A deficit in zinc (Zn) availability can increase cell oxidant production, affect the antioxidant defense system, and trigger oxidant-sensitive signals in neuronal cells. This work tested the hypothesis that a decreased Zn availability can affect glutathione (GSH) metabolism in the developing rat brain and in neuronal cells in culture, as well as the capacity of human neuroblastoma IMR-32 cells to upregulate GSH when challenged with dopamine (DA). GSH levels were low in the brain of gestation day 19 (GD19) fetuses from dams fed marginal Zn diets throughout gestation and in Zn-deficient IMR-32 cells. -Glutamylcysteine synthetase (GCL), the first enzyme in the GSH synthetic pathway, was altered by Zn deficiency (ZD). The protein and mRNA levels of the GCL modifier (GCLM) and catalytic (GCLC) subunits were lower in the Zn-deficient GD19 fetal brain and in IMR-32 cells compared with controls. The nuclear translocation of transcription factor nuclear factor (erythroid-derived 2)-like 2, which controls GCL transcription, was impaired by ZD. Posttranslationally, the caspase-3-dependent GCLC cleavage was high in Zn-deficient IMR-32 cells. Cells challenged with DA showed an increase in GCLM and GCLC protein and mRNA levels and a consequent increase in GSH concentration. Although Zn-deficient cells partially upregulated GCL subunits after exposure to DA, GSH content remained low. In summary, results show that a low Zn availability affects the GSH synthetic pathway in neuronal cells and fetal brain both at transcriptional and posttranslational levels. This can in part underlie the GSH depletion associated with ZD and the high sensitivity of Zn-deficient neurons to pro-oxidative stressors.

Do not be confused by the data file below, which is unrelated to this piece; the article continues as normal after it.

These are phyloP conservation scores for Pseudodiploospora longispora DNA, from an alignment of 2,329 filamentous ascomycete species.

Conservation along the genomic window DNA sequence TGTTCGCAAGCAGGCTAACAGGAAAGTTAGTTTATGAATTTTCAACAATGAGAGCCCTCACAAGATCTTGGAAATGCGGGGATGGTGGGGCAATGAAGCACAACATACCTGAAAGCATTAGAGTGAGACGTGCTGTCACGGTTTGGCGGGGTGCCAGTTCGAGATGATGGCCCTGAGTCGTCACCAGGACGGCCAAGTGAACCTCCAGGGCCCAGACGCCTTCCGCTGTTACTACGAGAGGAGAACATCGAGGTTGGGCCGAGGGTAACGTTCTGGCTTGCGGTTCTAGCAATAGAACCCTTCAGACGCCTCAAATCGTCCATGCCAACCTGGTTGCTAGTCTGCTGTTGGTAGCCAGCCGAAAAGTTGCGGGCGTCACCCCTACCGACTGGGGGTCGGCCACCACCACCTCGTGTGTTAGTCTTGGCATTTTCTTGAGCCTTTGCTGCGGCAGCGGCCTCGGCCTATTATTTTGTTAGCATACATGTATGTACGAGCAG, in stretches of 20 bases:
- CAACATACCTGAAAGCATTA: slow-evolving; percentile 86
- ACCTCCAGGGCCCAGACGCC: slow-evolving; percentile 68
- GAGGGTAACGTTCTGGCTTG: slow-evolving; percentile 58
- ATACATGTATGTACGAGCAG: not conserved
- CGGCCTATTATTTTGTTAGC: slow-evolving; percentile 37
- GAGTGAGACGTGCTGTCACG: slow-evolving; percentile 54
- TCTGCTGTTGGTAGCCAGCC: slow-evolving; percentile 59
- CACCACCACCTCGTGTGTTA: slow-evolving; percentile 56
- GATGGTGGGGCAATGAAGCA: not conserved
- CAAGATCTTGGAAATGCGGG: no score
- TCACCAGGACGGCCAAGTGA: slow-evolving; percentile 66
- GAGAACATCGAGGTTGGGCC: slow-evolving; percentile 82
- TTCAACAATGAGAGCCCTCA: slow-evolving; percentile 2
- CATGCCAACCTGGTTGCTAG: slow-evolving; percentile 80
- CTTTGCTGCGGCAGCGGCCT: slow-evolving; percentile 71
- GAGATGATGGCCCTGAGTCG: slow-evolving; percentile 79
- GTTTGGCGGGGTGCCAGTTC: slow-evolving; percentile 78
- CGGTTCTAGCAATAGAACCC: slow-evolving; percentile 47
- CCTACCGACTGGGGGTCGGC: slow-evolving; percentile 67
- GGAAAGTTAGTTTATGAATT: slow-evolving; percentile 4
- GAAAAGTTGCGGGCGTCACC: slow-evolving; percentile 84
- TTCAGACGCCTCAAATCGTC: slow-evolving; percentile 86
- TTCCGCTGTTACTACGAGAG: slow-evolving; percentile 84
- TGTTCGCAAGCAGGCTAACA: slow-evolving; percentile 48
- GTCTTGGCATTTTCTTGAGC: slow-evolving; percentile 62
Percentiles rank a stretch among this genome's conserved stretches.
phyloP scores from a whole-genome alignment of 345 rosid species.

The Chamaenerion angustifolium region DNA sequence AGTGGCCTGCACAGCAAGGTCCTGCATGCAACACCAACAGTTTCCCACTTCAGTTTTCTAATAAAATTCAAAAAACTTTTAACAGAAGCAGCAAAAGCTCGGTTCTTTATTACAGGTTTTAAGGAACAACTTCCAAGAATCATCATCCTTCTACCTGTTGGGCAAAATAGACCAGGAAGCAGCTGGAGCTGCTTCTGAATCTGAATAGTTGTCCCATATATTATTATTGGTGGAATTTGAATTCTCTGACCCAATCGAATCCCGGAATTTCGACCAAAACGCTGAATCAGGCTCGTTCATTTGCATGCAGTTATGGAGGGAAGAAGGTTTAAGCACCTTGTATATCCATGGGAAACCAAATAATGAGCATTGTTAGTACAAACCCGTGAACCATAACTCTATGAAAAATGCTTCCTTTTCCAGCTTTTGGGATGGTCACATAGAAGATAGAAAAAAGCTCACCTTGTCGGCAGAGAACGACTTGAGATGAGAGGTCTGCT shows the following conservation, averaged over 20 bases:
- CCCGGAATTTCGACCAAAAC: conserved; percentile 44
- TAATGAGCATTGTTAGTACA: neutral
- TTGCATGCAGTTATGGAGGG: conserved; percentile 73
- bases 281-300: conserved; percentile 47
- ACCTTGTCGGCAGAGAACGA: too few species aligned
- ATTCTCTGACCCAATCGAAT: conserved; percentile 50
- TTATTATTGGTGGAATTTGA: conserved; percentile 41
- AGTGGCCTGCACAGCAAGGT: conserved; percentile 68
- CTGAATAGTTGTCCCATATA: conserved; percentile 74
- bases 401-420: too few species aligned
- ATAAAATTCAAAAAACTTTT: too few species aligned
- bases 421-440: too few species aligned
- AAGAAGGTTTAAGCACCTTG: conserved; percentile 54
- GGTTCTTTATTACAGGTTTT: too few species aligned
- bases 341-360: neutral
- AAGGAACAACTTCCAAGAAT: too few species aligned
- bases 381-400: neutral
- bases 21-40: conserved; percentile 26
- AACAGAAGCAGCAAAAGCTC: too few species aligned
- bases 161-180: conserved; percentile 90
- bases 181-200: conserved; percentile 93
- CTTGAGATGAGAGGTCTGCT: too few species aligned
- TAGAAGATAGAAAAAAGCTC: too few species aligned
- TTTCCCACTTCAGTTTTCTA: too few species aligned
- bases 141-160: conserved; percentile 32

Developmental HgCl2 exposures of F1 offspring (H-2q/s) from unsociable SJL/J (H-2s) dams with high susceptibility to Hg-induced autoimmunity (SFvF1) and from highly sociable FVB/NJ (FVB; H-2q) dams with lower susceptibility to Hg-induced autoimmunity (FvSF1) were investigated. Hg exposure increased the serum IgG levels of all offspring at postnatal day 21 (pnd21) and of SJL/J dams but not of FVB dams. Serum IgG anti-brain antibody (Ab) levels of pnd21 SFvF1 offspring and SJL dams were higher than those of the FvSF1 offspring and FVB dams, but Hg only increased the titers of the FVB dams and their offspring. Hg significantly elevated the presence of IgG in all brain regions of the pnd21 SFvF1 offspring, and the SFvF1 offspring had greater amounts of IgG in the brain than the FvSF1 offspring, which had Hg-induced increases in only two brain regions. Cytokine levels were elevated in the brain regions of Hg-treated pnd21 SFvF1 but not of FvSF1 offspring, and SFvF1 females had more brain regions expressing cytokines than the males. At pnd70, the serum IgG, serum antibrain Abs, amounts of brain IgG, and brain cytokine levels of all of the Hg-treated offspring were equivalent to those of their appropriate controls, suggesting that developmental Hg exposure did not induce chronic immunological effects. However, the social behaviors of Hg-exposed SFvF1 offspring at pnd70 were significantly impaired, and SFvF1 females displayed greater decline in social behaviors than males, suggesting that the higher neuroinflammation of SFvF1 females earlier in life is associated with the altered behavior. Thus, developmental Hg exposure induces long-lasting effects on social behavior of offspring, which is dependent on sex and genetics and the induction of neuroinflammation.